Gale says he has wonderful memories of the filming of the movie, and, unlike many screenwriters, he and Zemeckis were allowed to hang out on set during the production. “The cast was just incredible,” remembers Gale. “To have our dialog performed by actors we grew up watching — Toshiro Mifune, Slim Pickens, Robert Stack, Warren Oates, Christopher Lee — it was like being a kid in a candy store. Bob and I were 27 years old, and we concocted this ballet of insanity that involved hundreds, maybe a thousand people! We used to say, ‘it’s a 35 million dollar movie that was typed on a 30 dollar typewriter.’ And that was when a 35 million dollar budget made it one of the most expensive movies ever made. Today, to put those images on the screen, it’s probably north of $150 million, maybe more.”
Despite the frequently-given sentiment that it is not a great movie, 1941, as we’ve come to expect from Spielberg’s films, was very well made, earning Academy Award nominations for its visual effects, sound, and William Fraker’s cinematography. Some may find it surprising that composer John Williams’ now revered score did not receive a nomination given his track record. (Williams was not nominated for his other scored film from 1979, Dracula, either.) Among the most-prolific and celebrated director-composer collaborations ever, Williams has scored 26 of Spielberg’s 27¼ theatrical feature films, receiving Academy Award nominations for 16 of them, winning three times. As well, Williams received 23 Grammy nominations for his Spielberg work, winning 11 times. Yet, despite the lack of any 1979 awards season love for Williams’ contribution to 1941, his score might just be the most appealing and enduring aspect of the film.
“Williams’ 1941 score is simply brilliant,” says Matessino. “I share Steven Spielberg’s opinion that the march is even better than Williams’ Raiders March, but the score as a whole shows Williams’ versatility and just how good he is at writing for comedy. He works in a lot of existing melodies, more than for any other score he’s done, I think, and there really isn’t a single moment where the score is just droning along. It’s always doing something interesting, and it constantly entertains and fires the imagination. There’s no dissonance in it, it wears its heart on its sleeve, and it brilliantly performed and recorded.”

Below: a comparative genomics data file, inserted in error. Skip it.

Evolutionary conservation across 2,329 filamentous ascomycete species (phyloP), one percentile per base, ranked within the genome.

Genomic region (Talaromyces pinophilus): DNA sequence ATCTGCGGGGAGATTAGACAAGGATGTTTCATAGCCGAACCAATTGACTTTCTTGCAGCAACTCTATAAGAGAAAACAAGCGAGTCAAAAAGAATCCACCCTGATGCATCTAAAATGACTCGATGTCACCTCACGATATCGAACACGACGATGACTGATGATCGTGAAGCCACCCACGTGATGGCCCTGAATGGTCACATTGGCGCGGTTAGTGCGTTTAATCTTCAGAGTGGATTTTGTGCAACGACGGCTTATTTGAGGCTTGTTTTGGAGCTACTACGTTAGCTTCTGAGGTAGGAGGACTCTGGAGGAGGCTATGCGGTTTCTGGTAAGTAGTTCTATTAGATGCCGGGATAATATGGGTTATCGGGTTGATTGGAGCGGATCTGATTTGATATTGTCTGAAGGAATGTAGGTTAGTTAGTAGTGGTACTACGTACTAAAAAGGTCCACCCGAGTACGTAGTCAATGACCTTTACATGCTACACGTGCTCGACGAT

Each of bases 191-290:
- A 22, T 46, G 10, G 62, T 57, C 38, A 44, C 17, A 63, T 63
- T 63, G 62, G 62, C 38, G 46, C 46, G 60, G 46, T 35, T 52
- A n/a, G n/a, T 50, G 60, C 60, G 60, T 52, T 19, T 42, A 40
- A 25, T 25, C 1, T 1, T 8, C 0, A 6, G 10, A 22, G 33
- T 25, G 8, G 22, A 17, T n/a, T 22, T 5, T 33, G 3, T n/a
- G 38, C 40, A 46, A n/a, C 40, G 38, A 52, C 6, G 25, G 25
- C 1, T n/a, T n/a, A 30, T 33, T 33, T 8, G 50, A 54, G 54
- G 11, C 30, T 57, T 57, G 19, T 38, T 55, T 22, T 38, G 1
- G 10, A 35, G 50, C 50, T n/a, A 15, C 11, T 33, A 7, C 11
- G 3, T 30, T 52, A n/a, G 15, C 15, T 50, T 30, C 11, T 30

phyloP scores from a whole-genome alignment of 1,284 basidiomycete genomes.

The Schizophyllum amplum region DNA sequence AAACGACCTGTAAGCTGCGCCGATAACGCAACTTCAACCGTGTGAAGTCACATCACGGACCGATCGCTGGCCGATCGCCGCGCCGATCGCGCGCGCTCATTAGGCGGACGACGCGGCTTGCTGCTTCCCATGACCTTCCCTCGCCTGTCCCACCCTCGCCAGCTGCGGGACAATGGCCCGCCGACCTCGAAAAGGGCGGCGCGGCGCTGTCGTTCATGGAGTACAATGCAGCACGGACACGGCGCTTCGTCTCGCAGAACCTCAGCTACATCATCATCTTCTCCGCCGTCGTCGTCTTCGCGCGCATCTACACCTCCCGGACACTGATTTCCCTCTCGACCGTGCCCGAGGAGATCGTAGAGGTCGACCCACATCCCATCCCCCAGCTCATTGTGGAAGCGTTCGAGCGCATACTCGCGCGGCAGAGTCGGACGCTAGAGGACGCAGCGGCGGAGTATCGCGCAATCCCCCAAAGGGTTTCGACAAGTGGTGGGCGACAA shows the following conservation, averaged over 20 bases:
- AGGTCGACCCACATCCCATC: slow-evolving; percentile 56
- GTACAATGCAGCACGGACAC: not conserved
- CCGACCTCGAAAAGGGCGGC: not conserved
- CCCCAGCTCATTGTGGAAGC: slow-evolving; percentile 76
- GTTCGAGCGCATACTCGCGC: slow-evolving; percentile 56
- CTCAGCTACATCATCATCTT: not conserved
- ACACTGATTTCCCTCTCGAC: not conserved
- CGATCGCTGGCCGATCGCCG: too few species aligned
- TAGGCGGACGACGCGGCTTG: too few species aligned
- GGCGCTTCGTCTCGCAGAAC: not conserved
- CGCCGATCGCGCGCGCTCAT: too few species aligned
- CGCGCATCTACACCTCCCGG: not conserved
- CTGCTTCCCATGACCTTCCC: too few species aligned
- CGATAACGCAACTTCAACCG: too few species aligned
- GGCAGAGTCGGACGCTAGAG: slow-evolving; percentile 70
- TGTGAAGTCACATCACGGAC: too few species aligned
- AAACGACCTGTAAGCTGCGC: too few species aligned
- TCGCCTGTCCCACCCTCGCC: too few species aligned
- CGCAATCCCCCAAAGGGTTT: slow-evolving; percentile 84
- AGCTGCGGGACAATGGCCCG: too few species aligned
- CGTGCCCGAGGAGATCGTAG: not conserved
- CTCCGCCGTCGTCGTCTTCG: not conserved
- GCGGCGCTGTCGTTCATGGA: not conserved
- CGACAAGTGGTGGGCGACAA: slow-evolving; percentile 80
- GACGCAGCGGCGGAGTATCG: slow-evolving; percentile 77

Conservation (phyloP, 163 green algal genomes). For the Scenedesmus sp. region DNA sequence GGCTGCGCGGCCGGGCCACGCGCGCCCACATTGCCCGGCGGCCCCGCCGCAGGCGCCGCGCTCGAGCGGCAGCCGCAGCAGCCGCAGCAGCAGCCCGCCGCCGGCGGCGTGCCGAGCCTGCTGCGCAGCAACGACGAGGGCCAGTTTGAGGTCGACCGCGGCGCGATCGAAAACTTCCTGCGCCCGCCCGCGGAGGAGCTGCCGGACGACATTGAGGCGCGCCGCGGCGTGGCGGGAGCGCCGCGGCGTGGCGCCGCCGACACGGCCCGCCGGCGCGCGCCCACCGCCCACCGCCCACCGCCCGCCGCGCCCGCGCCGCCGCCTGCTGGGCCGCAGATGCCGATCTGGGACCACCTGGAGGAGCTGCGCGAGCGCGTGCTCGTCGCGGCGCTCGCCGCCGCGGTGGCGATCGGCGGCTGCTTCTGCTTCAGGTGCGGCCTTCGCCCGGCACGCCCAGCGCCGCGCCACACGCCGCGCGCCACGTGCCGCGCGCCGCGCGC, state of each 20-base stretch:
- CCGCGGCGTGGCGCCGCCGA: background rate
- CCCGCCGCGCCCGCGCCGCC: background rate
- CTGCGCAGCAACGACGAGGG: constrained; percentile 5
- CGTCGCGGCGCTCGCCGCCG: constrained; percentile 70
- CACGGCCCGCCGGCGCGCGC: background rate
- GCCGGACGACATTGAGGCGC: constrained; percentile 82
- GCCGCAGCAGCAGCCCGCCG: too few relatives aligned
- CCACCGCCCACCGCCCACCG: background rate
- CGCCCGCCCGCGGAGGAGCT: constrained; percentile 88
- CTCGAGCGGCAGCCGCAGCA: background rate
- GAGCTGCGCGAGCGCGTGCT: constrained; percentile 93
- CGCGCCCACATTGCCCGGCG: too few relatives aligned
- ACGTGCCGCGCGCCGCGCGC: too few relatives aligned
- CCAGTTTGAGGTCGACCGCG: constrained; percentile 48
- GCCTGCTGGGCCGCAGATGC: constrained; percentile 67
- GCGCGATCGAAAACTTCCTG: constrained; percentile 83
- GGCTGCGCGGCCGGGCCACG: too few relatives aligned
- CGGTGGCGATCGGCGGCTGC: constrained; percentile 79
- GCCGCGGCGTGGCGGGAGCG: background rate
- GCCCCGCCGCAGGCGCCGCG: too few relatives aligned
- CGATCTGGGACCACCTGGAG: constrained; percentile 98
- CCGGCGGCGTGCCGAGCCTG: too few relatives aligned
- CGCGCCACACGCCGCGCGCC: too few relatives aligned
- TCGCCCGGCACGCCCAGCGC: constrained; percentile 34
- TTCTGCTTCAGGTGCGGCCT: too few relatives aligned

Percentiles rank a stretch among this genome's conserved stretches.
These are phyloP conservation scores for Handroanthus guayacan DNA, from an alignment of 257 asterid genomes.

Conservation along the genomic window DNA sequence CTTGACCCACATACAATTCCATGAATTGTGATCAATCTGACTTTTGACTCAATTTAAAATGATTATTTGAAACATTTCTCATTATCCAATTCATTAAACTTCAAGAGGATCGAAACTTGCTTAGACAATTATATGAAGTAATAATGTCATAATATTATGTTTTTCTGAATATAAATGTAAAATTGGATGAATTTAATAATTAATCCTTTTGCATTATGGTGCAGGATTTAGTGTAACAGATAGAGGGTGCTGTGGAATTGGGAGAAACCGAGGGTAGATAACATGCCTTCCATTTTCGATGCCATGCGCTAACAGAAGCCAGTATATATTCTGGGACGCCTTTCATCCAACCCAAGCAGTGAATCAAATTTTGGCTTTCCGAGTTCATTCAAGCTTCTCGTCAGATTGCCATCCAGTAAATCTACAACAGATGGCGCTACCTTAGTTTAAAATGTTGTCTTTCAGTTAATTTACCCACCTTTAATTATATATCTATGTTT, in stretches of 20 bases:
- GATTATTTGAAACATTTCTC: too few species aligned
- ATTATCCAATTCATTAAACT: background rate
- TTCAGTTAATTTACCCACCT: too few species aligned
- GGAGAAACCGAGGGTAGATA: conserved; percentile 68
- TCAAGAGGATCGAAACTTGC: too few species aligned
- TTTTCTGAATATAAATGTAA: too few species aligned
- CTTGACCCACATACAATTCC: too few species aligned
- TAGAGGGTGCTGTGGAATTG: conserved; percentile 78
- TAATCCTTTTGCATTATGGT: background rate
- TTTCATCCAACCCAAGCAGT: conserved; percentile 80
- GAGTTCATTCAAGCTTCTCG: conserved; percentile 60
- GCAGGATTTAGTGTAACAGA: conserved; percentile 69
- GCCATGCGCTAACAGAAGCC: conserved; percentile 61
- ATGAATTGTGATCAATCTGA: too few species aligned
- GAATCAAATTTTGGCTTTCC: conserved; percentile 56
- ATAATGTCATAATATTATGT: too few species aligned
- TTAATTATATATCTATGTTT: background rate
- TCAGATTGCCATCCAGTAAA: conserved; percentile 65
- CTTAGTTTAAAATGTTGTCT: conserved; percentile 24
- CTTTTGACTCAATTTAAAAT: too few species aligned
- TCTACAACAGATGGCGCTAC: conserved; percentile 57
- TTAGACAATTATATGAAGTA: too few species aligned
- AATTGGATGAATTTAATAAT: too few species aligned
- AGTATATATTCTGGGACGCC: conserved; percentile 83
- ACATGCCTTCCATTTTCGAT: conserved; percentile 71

Adds Matessino: “I think 1941 truly solidified the Spielberg/Williams collaboration, because after Jaws and Close Encounters it would not have been surprising if Spielberg considered a different composer for a comedy — a genre Williams had not done in a while. Instead, he knew that Williams could do anything and they went into it together. It happened at a very important point in John Williams’ career, right smack in the middle of a ten-year period in which he scored nine of the hugest blockbusters of all time. And it also happened just as he was about to take up the baton as conductor of the Boston Pops.”
John Williams, by the way, was a little boy in 1941 and his father was a drummer in a swing band, so it would make sense with 1941 that Williams would tap in to his own early musical influences and build in a tribute of sorts to his father. The centerpiece of this idea is Swing, Swing, Swing, which Williams wrote to accompany the USO jitterbug contest sequence. It was based upon Benny Goodman’s famous Sing, Sing, Sing (1937), which is what was used as playback on the set during production. “Williams managed to come up with a piece that is a tribute to the era but which also works as a piece of film scoring,” Matessino says. “If you look at the scene you would swear that the music was written first and the scene was created to match it. There is total synergy there, and I’d say that scene is still one of the highlights of the Spielberg/Williams collaboration.”
Matessino’s role on the remastering of 1941 was to restore the music to the extended cut. He got involved after producing a two-CD set of the score and discovered that there were some scenes in the extended version that had originally been scored but that material had not been restored on the version that existed on LaserDisc and DVD. The reason was that those disc releases used the 1983 network television broadcast as a template, and when the extended version was first restored in 1995 the music was matched to the broadcast version. While working on the soundtrack project, Matessino studied 1941 carefully and came to feel that some of the extended version scenes that used repeated or looped music could be scored better and made that proposal to Spielberg. “The goal was to eliminate any residual sense that the extended version is a TV edit,” Matessino explains. “I believe the few music changes and some minimal sound work now make it feel like a finished, polished director’s cut.”